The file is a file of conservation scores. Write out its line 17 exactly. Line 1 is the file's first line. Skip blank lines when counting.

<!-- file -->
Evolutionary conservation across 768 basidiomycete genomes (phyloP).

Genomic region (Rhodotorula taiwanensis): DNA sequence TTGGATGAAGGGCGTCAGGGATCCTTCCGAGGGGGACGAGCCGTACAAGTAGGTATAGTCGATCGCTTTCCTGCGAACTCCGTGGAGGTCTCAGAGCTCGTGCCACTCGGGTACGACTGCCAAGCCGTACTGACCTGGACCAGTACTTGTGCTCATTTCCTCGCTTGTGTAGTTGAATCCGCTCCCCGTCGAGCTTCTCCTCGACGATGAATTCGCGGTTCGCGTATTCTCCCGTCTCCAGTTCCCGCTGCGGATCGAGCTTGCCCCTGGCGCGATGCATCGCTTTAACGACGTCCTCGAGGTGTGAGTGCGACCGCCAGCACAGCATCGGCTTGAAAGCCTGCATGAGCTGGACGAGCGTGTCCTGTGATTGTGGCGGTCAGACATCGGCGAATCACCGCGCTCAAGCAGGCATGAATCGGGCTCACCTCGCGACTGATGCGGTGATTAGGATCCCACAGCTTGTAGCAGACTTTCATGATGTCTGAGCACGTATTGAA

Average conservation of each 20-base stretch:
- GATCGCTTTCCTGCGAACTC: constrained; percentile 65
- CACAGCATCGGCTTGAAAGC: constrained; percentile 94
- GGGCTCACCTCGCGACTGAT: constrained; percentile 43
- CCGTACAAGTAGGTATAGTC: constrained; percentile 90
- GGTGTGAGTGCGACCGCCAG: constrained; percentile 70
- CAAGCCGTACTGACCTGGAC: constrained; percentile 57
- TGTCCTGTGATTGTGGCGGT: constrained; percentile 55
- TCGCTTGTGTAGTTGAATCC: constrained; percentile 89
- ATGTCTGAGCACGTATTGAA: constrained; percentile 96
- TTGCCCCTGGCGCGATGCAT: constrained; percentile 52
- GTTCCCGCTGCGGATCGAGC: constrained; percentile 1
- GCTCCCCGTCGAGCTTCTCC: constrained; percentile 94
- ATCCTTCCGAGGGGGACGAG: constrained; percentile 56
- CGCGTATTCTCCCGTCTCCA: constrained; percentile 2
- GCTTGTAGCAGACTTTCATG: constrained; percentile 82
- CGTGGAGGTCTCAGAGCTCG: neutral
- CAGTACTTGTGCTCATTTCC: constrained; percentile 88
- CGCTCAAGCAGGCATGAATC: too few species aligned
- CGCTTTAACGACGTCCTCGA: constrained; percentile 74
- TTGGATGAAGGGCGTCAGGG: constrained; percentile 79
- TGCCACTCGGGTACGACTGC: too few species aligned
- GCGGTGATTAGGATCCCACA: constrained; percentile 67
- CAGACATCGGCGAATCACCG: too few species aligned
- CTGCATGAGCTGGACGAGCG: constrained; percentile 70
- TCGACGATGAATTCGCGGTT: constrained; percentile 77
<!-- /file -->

- CGCGTATTCTCCCGTCTCCA: constrained; percentile 2